In Liscomb v. Boyce, 954 F.3d 1151 (8th Cir. 2020), the Eighth Circuit considered an issue of first impression—whether a prospective employee is an “employee” protected by the Fair Labor Standards Act’s (“FLSA”) anti-retaliation provision, 29 U.S.C. § 215(a)(3). The Eighth Circuit held the appellant was not entitled to coverage under the FLSA’s anti-retaliation provision as a prospective employee. Liscomb, 954 F.3d at 1154.
Appellant Blake Liscomb (“Liscomb”) was discharged from the Lawrence County Sheriff’s Office. Liscomb, 954 F.3d at 1152-53. Liscomb served as a canine officer in the Lawrence County Sheriff’s Office for more than three years before he was terminated. Id. After his discharge, he then hired a lawyer and began negotiating with the Sheriff’s Office for overtime compensation. Id. Liscomb also learned the Drug Task Force (“DTF”) was seeking a canine officer and alleged state prosecutor Henry Boyce (“Boyce”) had final-hiring authority regarding the job. Liscomb, 954 F.3d at 1153.
Liscomb claimed Boyce retaliated against him by denying him employment with the DTF. Id. Liscomb alleged the local news incorrectly reported he had filed a lawsuit against Lawrence County. Id. Liscomb alleged Boyce stated the “lawsuit was holding Boyce back from employing [Liscomb] with DTF.” Id. The county sheriff spoke with Boyce on Liscomb’s behalf but Boyce allegedly replied he “had reservations about hiring anybody that had a lawsuit against the county.” Id. Liscomb claimed, without alleging any evidence, that he reached an agreement with Lawrence County to settle his claim in return for employment with the DTF yet Boyce still refused to hire him. Id.
The U.S. District Court for the Eastern District of Arkansas found that the FLSA did not protect Liscomb because he was only a prospective employee. Liscomb, 954 F.3d at 1153. The Eighth Circuit Court of Appeals affirmed. Id. at 1154-55.
Liscomb argued the FLSA’s anti-retaliation provision applied even though he was a prospective employee. Liscomb, 954 F.3d at 1154. The Eighth Circuit analyzed the text of the FLSA and held Liscomb was not an employee under the FLSA. Id. The FLSA provides it is unlawful for any person:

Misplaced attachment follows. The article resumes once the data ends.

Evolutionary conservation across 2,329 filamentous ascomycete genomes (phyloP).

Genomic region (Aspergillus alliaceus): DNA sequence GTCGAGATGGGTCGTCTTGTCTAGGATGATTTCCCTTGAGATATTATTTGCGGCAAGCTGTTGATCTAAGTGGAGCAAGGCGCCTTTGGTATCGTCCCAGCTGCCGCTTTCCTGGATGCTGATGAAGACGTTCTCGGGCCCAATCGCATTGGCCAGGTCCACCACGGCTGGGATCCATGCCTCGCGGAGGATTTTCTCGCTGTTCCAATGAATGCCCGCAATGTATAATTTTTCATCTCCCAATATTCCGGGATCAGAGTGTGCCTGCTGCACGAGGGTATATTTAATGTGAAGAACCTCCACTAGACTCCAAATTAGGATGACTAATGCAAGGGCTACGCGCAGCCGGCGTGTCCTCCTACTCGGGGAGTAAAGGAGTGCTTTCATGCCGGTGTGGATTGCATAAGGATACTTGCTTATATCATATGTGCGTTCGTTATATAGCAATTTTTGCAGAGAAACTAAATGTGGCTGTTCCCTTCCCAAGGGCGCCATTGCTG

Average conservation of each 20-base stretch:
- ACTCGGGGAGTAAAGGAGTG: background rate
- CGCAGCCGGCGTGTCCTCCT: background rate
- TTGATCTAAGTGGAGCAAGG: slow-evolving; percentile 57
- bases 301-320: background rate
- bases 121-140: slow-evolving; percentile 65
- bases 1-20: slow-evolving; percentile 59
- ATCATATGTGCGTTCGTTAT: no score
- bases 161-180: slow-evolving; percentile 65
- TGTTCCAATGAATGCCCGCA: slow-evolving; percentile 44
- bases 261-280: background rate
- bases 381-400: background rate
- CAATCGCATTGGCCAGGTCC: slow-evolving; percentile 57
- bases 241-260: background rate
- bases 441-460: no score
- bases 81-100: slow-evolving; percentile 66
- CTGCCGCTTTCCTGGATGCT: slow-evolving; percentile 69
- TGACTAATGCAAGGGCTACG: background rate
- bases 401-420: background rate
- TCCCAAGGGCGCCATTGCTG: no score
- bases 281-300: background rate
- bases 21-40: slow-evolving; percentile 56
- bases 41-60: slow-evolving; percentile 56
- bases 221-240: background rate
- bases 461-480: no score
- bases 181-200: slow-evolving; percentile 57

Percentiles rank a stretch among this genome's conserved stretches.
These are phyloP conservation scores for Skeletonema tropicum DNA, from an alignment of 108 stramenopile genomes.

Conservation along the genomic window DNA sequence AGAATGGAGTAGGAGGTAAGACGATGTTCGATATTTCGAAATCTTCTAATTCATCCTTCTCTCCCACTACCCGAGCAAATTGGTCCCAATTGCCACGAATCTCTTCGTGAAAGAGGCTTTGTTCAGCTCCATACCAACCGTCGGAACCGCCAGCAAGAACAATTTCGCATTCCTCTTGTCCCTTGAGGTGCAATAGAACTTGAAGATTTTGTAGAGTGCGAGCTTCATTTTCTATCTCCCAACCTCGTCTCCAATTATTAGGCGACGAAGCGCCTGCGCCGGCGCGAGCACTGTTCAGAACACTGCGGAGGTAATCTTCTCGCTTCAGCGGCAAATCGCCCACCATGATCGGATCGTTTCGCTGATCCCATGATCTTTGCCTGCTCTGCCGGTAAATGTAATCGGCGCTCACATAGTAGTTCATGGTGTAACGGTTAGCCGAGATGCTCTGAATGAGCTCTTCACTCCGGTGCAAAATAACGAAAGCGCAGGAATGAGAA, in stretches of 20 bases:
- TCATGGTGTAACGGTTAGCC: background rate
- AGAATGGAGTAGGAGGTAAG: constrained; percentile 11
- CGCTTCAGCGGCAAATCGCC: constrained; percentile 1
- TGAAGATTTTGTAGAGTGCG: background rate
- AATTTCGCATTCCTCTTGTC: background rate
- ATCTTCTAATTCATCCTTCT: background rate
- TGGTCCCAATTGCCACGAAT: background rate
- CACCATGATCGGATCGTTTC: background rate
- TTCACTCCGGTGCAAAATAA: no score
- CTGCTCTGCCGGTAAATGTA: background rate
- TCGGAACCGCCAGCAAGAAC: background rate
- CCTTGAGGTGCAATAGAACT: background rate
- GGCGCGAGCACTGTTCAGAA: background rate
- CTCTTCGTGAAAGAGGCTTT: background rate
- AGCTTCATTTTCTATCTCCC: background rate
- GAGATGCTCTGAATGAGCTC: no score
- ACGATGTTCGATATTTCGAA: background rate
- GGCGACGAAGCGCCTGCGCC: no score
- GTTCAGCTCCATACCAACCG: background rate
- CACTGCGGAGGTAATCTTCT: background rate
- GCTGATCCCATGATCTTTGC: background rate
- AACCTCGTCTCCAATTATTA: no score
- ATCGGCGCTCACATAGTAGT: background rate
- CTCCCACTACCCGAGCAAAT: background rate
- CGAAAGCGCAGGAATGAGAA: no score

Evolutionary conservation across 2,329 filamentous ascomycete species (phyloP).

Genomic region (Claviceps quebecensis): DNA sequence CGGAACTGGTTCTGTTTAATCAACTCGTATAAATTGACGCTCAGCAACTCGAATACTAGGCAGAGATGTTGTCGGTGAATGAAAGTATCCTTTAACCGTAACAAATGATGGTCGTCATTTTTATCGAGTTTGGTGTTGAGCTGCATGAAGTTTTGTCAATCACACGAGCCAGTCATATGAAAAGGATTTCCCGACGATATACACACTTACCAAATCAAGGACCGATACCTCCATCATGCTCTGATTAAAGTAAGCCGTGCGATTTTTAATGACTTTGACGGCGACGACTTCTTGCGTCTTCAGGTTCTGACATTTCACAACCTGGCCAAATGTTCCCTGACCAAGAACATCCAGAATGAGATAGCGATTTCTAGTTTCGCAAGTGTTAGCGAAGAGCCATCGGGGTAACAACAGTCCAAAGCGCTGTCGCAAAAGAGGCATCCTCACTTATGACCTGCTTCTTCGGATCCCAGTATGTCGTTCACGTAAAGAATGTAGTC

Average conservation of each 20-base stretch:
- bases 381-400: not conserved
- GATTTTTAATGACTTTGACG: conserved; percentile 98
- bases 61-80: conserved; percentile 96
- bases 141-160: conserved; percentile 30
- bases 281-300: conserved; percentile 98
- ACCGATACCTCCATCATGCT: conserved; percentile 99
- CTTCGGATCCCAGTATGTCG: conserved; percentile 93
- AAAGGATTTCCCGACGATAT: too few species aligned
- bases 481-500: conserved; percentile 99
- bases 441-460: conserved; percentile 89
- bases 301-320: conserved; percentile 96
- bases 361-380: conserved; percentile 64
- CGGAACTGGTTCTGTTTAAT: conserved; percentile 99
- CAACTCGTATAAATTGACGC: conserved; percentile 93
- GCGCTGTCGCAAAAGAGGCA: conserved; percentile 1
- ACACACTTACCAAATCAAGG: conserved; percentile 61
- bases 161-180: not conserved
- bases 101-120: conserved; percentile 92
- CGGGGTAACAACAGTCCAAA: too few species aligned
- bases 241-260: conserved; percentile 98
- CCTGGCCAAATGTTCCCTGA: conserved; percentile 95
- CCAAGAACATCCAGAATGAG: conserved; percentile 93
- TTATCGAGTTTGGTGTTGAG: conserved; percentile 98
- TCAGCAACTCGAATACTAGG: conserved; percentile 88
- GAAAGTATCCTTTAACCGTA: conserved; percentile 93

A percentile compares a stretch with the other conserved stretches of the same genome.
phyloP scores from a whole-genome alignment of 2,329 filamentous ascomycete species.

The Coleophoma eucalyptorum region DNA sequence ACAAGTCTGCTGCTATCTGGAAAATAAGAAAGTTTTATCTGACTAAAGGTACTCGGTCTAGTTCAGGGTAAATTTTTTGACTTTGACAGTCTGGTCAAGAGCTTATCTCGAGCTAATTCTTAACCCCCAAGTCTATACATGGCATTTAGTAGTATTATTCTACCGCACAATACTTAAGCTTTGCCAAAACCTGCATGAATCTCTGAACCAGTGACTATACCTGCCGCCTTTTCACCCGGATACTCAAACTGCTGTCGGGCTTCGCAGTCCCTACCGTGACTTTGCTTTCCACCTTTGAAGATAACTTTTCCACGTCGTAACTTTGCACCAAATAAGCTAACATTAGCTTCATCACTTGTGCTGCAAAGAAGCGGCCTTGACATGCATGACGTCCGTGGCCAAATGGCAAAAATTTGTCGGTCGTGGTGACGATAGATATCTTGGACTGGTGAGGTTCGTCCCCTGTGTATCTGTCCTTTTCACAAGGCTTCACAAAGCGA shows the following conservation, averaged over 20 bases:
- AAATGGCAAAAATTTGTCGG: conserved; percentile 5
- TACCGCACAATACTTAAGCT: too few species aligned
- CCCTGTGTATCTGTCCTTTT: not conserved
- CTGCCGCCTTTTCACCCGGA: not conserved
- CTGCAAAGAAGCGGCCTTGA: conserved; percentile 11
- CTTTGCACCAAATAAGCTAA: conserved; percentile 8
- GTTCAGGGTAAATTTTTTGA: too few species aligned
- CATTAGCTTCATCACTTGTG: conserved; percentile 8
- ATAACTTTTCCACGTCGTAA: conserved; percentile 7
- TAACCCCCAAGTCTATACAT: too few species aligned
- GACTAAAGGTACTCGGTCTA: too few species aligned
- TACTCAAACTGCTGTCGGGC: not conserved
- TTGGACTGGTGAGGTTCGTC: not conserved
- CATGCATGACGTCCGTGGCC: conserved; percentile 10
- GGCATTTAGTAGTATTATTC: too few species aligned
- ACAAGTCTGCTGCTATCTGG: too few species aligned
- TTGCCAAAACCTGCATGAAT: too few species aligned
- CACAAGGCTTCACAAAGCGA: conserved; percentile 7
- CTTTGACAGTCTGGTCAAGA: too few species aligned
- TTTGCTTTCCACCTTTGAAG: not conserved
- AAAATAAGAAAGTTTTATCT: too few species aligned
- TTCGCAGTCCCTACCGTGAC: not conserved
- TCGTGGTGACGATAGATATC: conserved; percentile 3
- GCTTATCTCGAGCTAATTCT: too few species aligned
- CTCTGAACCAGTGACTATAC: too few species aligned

“To discharge or in any other manner discriminate against any employee because such employee has filed any complaint or instituted or caused to be instituted any proceeding under or related to this chapter, or has testified or is about to testify in any such proceeding or has served or is about to serve on an industry committee.”
Id. (quoting 29 U.S.C. § 215(a)(3)). The Eighth Circuit then analyzed the FLSA’s definition of “employee,” which “means any individual employed by an employer.” Id. (quoting 29 U.S.C. § 203(e)(1)). The Eighth Circuit reasoned that Liscomb was not an employee because he was merely a prospective employee and not “employed by an employer,” as required to satisfy the FLSA’s definition and state a claim under the FLSA’s retaliation provision. Id.
The Eighth Circuit relied upon the Fourth Circuit’s holding in Dellinger v. Science Applications, Intl. Corp. to hold that a prospective employee was not an employee protected by the FLSA. Liscomb, 954 F.3d at 1154. The Fourth Circuit in Dellinger also held that a prospective employee was not an employee entitled to the protection of the FLSA’s anti-retaliation provisions. Dellinger v. Science Applications Intl. Corp., 649 F.3d 226, 231 (4th Cir. 2011) (“Because we conclude that the text and purpose of the Fair Labor Standards Act of 1938 link the Act’s application closely to the employment relationship and because the text of the applicable remedy allows for private civil actions only by employees against their employers, we hold that the FLSA anti-retaliation provision, 29 U.S.C. § 215(a)(3), does not authorize prospective employees to bring retaliation claims against prospective employers”).
An individual must be an actual employee of an employer in order to attempt stating a claim pursuant to the FLSA’s anti-retaliation provision, 29 U.S.C. § 215(a)(3).